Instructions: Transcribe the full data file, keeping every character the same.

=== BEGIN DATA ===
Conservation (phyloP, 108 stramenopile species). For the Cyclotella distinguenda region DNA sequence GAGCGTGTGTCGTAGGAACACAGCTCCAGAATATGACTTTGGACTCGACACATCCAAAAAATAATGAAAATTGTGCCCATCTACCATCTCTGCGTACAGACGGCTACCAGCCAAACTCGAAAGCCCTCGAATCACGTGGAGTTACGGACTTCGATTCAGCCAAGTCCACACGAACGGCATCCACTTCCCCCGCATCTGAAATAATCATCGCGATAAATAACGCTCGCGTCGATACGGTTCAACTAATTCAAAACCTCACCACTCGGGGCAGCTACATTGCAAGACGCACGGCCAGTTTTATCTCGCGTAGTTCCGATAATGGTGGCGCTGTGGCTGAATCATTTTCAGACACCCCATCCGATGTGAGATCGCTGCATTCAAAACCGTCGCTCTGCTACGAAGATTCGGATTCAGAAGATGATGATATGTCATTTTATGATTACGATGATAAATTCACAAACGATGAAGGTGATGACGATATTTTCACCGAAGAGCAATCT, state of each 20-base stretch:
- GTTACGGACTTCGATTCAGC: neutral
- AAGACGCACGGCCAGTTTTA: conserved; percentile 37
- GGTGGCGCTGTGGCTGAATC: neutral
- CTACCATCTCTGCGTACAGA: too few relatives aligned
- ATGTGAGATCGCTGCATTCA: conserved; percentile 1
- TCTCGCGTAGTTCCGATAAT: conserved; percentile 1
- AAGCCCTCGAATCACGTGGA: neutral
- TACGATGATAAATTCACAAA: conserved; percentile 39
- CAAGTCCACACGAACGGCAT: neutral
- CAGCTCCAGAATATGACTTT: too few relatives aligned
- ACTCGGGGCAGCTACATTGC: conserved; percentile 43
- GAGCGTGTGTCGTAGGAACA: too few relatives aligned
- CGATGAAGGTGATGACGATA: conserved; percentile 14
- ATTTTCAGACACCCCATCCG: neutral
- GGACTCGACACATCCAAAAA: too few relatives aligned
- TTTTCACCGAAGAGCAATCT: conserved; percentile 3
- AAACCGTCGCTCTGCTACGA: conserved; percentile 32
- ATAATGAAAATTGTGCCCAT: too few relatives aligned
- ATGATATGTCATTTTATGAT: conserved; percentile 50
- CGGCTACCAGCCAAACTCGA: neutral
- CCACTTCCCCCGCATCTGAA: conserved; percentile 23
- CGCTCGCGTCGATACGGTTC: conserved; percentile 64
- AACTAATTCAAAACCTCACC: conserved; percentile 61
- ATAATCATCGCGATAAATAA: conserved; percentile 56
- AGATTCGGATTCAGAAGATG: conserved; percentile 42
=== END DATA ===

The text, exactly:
Conservation (phyloP, 108 stramenopile species). For the Cyclotella distinguenda region DNA sequence GAGCGTGTGTCGTAGGAACACAGCTCCAGAATATGACTTTGGACTCGACACATCCAAAAAATAATGAAAATTGTGCCCATCTACCATCTCTGCGTACAGACGGCTACCAGCCAAACTCGAAAGCCCTCGAATCACGTGGAGTTACGGACTTCGATTCAGCCAAGTCCACACGAACGGCATCCACTTCCCCCGCATCTGAAATAATCATCGCGATAAATAACGCTCGCGTCGATACGGTTCAACTAATTCAAAACCTCACCACTCGGGGCAGCTACATTGCAAGACGCACGGCCAGTTTTATCTCGCGTAGTTCCGATAATGGTGGCGCTGTGGCTGAATCATTTTCAGACACCCCATCCGATGTGAGATCGCTGCATTCAAAACCGTCGCTCTGCTACGAAGATTCGGATTCAGAAGATGATGATATGTCATTTTATGATTACGATGATAAATTCACAAACGATGAAGGTGATGACGATATTTTCACCGAAGAGCAATCT, state of each 20-base stretch:
- GTTACGGACTTCGATTCAGC: neutral
- AAGACGCACGGCCAGTTTTA: conserved; percentile 37
- GGTGGCGCTGTGGCTGAATC: neutral
- CTACCATCTCTGCGTACAGA: too few relatives aligned
- ATGTGAGATCGCTGCATTCA: conserved; percentile 1
- TCTCGCGTAGTTCCGATAAT: conserved; percentile 1
- AAGCCCTCGAATCACGTGGA: neutral
- TACGATGATAAATTCACAAA: conserved; percentile 39
- CAAGTCCACACGAACGGCAT: neutral
- CAGCTCCAGAATATGACTTT: too few relatives aligned
- ACTCGGGGCAGCTACATTGC: conserved; percentile 43
- GAGCGTGTGTCGTAGGAACA: too few relatives aligned
- CGATGAAGGTGATGACGATA: conserved; percentile 14
- ATTTTCAGACACCCCATCCG: neutral
- GGACTCGACACATCCAAAAA: too few relatives aligned
- TTTTCACCGAAGAGCAATCT: conserved; percentile 3
- AAACCGTCGCTCTGCTACGA: conserved; percentile 32
- ATAATGAAAATTGTGCCCAT: too few relatives aligned
- ATGATATGTCATTTTATGAT: conserved; percentile 50
- CGGCTACCAGCCAAACTCGA: neutral
- CCACTTCCCCCGCATCTGAA: conserved; percentile 23
- CGCTCGCGTCGATACGGTTC: conserved; percentile 64
- AACTAATTCAAAACCTCACC: conserved; percentile 61
- ATAATCATCGCGATAAATAA: conserved; percentile 56
- AGATTCGGATTCAGAAGATG: conserved; percentile 42